Free cooling uses outside air to cool the building rather than enabling the mechanical cooling. This has the added benefit of improving the indoor air quality, assuming the outside air is not polluted. Free cooling systems are useful in high heat load spaces such as boiler rooms and data centers. Despite the name, free cooling does require energy to move the air but it is an important energy conservation strategy.
There are two common methods for judging if the outside air is worth bringing into the building. The first strategy is simpler and is based on two temperature sensors, one inside the building and one outside. If the air outside is cooler than inside then the system will say free cooling is available. The second type of free cooling is ‘enthalpy based’ and uses both the temperature and the humidity to judge when free cooling is available. Energy stored in moisture is known as latent energy, an enthalpy based system takes this energy into account.
Dry-Bulb-Based Free Cooling System
Dry-bulb sensing is based on a fixed ambient changeover temperature. If the ambient temperature goes above the changeover temperature the system will go directly to the DX compressor-based cooling. On the other hand, if the ambient temperature goes below the changeover temperature, the controls will activate free cooling. The dry bulb based system uses low cost temperature sensors which are easy to maintain so it is popular with HVAC professionals and building owners.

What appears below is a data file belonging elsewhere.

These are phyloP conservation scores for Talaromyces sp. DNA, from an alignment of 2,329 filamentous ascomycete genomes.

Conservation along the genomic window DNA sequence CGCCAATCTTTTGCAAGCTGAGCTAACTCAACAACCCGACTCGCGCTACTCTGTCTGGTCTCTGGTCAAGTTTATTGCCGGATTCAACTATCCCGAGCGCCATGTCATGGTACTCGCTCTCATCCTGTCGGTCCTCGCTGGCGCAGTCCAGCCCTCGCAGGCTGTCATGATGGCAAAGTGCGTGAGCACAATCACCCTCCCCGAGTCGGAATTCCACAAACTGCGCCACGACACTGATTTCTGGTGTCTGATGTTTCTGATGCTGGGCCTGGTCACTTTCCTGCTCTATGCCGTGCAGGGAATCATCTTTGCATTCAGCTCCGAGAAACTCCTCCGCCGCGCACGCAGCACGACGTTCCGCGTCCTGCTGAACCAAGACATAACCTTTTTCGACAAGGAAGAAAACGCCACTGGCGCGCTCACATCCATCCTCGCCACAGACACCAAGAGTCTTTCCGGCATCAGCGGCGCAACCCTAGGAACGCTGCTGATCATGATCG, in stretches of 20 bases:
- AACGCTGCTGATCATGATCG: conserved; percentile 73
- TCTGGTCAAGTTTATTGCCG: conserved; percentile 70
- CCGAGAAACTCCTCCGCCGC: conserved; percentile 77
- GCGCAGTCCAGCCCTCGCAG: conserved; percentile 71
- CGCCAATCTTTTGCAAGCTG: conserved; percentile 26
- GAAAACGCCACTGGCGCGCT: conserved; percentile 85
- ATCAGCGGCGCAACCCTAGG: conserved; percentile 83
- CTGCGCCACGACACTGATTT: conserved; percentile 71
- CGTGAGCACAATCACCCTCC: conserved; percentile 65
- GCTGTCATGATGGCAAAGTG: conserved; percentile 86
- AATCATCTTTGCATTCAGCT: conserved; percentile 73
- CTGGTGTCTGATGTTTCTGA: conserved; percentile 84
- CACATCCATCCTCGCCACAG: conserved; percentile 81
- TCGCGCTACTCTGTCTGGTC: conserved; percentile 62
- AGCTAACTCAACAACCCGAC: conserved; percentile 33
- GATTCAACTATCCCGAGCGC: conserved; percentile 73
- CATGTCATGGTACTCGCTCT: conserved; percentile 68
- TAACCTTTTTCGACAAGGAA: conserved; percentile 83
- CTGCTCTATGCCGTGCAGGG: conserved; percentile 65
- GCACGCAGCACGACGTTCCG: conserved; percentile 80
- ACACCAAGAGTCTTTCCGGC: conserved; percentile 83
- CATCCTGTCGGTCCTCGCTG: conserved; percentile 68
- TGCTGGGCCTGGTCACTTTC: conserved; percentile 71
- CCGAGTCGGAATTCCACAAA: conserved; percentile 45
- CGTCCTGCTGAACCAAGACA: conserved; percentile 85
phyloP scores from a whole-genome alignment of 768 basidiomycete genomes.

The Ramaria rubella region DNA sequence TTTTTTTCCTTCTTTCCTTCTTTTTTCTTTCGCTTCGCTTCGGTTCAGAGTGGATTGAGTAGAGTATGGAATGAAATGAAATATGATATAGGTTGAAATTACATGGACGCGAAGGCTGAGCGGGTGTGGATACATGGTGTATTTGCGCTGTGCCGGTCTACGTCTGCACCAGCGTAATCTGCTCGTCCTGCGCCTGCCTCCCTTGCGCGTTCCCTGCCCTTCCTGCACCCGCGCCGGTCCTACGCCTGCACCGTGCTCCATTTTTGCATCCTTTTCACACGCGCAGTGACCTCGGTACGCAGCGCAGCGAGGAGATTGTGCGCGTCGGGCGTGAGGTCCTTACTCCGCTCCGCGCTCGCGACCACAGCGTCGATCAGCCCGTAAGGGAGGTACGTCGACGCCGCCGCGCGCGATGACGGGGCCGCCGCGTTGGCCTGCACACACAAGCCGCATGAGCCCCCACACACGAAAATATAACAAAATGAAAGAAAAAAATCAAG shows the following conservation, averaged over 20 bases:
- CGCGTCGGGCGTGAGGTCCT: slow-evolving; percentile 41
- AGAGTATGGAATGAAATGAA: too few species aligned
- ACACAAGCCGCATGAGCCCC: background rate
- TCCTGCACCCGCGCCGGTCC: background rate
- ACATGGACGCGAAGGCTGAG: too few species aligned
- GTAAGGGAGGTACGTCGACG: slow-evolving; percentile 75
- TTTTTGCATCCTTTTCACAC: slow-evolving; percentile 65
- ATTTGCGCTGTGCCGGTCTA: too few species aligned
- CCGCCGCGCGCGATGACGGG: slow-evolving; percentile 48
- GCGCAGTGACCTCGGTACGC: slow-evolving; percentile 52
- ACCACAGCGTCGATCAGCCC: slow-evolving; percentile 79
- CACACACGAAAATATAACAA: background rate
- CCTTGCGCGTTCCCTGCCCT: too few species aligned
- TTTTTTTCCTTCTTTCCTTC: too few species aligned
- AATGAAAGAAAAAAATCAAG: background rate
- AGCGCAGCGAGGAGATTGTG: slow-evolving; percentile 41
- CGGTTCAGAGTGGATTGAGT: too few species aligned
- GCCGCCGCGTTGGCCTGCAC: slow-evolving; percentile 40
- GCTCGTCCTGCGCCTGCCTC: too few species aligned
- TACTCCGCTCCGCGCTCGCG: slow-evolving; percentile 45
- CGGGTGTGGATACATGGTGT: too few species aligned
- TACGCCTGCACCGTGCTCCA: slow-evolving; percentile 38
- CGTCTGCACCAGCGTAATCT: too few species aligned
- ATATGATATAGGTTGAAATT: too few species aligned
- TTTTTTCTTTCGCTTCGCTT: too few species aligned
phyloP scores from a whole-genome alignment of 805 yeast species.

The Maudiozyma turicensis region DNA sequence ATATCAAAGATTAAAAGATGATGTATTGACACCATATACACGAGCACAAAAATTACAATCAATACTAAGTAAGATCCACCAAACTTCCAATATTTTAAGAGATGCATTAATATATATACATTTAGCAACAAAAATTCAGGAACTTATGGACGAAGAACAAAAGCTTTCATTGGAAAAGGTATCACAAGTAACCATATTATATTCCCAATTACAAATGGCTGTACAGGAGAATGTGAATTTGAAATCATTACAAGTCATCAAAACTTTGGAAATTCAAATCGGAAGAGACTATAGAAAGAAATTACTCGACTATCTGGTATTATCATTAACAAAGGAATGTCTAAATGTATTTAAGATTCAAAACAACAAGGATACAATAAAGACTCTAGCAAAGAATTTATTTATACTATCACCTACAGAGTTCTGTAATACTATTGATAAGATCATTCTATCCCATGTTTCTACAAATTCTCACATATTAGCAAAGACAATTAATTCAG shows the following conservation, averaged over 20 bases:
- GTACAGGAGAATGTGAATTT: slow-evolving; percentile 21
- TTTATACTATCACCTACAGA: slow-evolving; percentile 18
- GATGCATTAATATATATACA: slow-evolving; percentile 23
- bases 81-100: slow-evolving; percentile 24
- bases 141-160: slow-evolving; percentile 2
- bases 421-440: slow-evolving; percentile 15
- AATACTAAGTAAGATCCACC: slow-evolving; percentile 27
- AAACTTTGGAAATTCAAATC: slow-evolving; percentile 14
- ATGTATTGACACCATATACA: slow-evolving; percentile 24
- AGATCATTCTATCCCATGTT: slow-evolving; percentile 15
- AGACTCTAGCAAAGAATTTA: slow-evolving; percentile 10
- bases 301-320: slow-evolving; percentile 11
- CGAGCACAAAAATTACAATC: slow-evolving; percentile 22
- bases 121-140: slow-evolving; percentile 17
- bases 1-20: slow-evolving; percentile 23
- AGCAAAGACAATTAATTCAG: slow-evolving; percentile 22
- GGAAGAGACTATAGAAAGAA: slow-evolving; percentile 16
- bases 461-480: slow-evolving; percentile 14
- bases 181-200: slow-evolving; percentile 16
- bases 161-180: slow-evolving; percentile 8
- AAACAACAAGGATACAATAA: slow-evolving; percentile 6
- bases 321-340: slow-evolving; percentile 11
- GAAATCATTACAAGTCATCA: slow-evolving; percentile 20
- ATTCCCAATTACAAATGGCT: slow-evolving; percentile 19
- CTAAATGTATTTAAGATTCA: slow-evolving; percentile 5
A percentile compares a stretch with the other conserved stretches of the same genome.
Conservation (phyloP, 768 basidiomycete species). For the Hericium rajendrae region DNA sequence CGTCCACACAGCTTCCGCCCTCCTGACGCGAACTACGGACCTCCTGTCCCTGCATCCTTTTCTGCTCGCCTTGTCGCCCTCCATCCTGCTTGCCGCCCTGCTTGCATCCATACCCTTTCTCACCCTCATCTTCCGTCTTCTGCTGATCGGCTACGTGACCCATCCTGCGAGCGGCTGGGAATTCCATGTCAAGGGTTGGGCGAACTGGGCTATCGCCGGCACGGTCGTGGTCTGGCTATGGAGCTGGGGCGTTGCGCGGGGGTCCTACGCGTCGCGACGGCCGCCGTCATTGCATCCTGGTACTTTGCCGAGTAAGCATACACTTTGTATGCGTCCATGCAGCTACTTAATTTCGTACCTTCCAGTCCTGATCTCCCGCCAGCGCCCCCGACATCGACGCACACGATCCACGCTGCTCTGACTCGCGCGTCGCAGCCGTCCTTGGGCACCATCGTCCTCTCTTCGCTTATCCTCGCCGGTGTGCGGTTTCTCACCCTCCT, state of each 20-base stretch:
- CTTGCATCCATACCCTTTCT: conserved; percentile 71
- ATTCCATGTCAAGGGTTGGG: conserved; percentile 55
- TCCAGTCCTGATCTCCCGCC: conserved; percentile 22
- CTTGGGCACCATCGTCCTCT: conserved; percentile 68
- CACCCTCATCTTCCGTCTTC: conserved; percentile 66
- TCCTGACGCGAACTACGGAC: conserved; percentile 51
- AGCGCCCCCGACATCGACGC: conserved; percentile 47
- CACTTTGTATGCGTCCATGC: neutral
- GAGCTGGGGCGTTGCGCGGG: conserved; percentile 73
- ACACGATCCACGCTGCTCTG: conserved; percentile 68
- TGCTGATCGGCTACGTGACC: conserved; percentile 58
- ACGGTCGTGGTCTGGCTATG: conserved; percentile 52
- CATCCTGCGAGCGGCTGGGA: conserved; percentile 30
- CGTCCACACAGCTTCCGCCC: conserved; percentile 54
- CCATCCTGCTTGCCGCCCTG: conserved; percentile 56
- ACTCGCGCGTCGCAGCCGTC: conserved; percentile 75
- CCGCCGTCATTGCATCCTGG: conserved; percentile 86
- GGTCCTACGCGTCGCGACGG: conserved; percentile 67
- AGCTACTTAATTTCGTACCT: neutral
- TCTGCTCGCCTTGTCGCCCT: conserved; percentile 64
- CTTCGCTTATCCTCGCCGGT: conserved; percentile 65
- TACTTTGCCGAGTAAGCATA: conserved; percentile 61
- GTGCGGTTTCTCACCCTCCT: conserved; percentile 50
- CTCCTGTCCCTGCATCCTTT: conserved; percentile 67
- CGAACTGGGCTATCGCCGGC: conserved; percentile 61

Enthalpy-Based Free Cooling System
Outdoor air is a mixture of water vapor and dry air which takes more energy to cool down than dry air. Additionally moist air will make the occupants uncomfortable and can cause mold. Enthalpy-based sensing uses both a temperature and humidity sensor to make the free cooling decisions. The ambient air is compared to the indoor air and the one with the lower energy wins the free cooling decision. There is also the minimum outdoor intake air setting and the maximum humidity level to take into account, but in between those limits the system will toggle free cooling around a trigger point known as the ‘high limit’ enthalpy control.
An article created by John Hamlin, John Hamlin is a freelance writer who has a background in engineering. With a keen interest in technology and writing, John has been working online providing insight and direction for many years. His latest work has been on a compilation of industrial manufacturing techniques.